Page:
The only other thing you need here is a theorem due to (I think) Hermann Weyl, which says the following interesting thing.

Theorem   Suppose α is any irrational number. Form the infinite sequence α, 2α, 3α, 4α, 5α, … multiplying α by each positive whole number in turn. A moment's thought will convince you that every one of these numbers is also irrational. Ignore their characteristics and just consider their mantissas. The mantissas are uniformly distributed between 0 and 1.

I had better explain "uniformly distributed." It just means that these numbers are evenly spread between 0 and 1. If you took the first million (say) and histogrammed them, your histogram would just be a rectangle — like the ones here for frac(e n), frac(γ n), and so on. (Though look at the fidgety behavior of frac(π n)!) To be a bit more precise: if a and b are numbers between 0 and 1, with a < b, the probability of any number picked at random from that sequence of mantissas being between a and b is just (b −a).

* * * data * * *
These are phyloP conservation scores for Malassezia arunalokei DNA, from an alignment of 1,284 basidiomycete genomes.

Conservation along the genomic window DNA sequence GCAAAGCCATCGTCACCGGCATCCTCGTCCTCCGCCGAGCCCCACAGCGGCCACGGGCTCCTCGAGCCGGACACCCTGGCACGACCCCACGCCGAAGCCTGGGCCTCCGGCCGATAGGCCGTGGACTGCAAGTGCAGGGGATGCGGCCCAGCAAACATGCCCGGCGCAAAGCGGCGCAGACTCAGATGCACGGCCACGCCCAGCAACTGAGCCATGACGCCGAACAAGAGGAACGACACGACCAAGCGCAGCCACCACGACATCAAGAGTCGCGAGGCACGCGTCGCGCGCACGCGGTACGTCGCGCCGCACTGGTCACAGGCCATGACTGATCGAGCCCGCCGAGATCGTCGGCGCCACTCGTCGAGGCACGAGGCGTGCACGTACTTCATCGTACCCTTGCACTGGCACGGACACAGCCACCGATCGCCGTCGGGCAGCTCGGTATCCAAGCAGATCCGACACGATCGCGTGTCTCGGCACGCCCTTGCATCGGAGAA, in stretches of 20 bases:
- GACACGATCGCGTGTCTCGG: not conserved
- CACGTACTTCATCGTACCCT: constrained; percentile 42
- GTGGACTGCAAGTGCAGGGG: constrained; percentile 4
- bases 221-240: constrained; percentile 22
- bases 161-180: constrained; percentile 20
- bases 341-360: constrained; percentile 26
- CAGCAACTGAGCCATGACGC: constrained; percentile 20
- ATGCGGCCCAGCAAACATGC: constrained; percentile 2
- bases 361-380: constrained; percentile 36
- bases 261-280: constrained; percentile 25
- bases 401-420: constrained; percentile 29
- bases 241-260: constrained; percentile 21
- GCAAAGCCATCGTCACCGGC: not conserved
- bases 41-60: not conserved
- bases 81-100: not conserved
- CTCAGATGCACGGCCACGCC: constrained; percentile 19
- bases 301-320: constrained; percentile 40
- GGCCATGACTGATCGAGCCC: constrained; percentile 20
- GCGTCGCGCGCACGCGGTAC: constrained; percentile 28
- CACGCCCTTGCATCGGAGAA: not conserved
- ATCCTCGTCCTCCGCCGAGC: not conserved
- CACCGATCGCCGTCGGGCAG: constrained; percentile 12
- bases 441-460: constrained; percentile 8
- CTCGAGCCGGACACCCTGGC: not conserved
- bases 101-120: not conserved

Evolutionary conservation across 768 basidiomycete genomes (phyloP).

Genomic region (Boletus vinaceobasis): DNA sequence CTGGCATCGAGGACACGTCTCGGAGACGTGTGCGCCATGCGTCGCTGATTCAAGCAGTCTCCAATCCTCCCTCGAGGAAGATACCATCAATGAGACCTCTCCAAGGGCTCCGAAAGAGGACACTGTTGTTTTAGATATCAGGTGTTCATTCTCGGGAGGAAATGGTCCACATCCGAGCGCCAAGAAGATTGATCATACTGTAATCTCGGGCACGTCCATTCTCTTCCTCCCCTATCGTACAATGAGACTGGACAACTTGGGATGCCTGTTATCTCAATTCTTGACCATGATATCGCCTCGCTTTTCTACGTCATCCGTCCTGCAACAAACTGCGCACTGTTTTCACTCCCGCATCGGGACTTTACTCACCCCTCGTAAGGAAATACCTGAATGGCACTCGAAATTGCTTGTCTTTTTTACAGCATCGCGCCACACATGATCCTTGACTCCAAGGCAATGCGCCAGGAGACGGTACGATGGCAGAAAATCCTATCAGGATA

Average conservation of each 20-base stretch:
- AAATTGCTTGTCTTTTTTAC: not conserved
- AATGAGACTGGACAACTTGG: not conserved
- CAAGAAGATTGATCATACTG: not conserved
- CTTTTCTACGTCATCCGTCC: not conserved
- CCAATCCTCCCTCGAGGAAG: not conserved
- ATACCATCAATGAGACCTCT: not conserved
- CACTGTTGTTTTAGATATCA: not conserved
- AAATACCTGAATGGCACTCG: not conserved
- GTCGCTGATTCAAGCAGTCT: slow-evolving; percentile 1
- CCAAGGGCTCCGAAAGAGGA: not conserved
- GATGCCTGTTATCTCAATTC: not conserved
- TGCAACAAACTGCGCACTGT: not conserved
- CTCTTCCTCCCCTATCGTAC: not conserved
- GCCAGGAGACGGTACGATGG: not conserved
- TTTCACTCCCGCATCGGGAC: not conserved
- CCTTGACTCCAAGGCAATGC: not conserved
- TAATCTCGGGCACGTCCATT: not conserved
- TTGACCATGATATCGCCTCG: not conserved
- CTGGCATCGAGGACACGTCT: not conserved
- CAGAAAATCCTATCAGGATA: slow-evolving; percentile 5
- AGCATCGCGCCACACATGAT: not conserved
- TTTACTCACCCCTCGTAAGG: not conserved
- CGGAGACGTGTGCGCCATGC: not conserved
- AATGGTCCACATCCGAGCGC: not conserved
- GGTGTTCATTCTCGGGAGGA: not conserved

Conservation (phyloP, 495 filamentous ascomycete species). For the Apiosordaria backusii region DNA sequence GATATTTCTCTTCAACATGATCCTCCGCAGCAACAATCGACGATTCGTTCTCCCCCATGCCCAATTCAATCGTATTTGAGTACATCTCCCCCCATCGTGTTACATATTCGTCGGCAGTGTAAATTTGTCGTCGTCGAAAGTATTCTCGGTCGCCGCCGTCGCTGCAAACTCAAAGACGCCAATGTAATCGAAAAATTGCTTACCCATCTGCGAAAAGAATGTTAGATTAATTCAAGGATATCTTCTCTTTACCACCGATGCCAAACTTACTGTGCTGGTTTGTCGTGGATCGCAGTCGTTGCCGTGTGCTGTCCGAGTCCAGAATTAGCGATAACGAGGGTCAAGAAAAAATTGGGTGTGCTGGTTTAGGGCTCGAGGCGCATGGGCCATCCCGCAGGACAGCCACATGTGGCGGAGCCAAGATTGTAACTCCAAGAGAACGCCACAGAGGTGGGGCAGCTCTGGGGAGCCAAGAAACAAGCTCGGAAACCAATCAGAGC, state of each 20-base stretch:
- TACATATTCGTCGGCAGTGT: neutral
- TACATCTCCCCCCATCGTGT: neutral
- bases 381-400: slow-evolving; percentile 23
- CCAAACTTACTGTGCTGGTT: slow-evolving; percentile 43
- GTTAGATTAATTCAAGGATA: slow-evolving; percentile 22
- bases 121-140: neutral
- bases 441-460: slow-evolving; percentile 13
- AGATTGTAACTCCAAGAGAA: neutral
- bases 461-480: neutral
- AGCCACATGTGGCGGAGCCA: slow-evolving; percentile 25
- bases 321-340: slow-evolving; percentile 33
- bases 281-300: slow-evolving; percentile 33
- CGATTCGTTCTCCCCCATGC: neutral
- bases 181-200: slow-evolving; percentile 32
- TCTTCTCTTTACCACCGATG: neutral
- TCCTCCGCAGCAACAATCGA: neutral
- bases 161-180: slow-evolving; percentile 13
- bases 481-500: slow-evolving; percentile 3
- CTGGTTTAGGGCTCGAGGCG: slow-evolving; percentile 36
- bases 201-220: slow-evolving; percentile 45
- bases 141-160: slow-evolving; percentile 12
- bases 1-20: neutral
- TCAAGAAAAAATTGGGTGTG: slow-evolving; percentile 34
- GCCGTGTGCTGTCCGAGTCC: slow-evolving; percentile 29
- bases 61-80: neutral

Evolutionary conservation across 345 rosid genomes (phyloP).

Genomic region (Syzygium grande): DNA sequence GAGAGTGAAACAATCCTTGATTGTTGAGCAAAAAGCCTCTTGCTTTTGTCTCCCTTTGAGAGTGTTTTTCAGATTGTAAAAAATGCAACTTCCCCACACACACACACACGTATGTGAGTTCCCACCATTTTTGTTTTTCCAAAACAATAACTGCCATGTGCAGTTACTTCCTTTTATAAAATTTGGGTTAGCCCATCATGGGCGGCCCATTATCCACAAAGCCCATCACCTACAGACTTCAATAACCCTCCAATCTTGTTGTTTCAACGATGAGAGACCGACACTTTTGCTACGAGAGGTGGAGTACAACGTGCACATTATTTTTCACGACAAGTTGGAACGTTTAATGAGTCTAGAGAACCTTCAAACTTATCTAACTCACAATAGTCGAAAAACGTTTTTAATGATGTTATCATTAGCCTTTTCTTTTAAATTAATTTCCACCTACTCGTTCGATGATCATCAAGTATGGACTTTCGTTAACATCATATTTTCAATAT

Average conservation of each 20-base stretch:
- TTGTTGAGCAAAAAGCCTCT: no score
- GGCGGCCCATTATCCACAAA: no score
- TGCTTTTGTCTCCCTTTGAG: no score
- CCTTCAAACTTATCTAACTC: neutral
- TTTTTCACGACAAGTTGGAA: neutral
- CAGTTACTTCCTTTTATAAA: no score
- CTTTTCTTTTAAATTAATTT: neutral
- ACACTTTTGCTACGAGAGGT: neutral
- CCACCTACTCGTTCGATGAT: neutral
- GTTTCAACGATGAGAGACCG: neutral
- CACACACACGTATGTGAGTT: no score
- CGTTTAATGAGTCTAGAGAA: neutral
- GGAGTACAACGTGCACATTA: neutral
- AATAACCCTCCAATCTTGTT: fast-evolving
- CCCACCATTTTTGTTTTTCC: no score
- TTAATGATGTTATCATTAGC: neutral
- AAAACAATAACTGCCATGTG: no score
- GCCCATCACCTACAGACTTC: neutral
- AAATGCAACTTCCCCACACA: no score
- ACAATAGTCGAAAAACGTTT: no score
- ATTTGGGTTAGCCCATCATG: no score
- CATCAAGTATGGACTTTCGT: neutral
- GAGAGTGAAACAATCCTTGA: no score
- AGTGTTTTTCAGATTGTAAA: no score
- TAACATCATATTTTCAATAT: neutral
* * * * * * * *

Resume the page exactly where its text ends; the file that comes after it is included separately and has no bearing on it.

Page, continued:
(There is actually an even more precise definition of "uniformly distributed" than that, a watertight mathematical definition, but it involves integrals and stuff, and I won't burden you with it here. You can find it, if you really want to, in any good book of advanced analysis or number theory: see, e.g., p. 67 of Tenenbaum & Mendès France's The Prime Numbers and their Distribution.)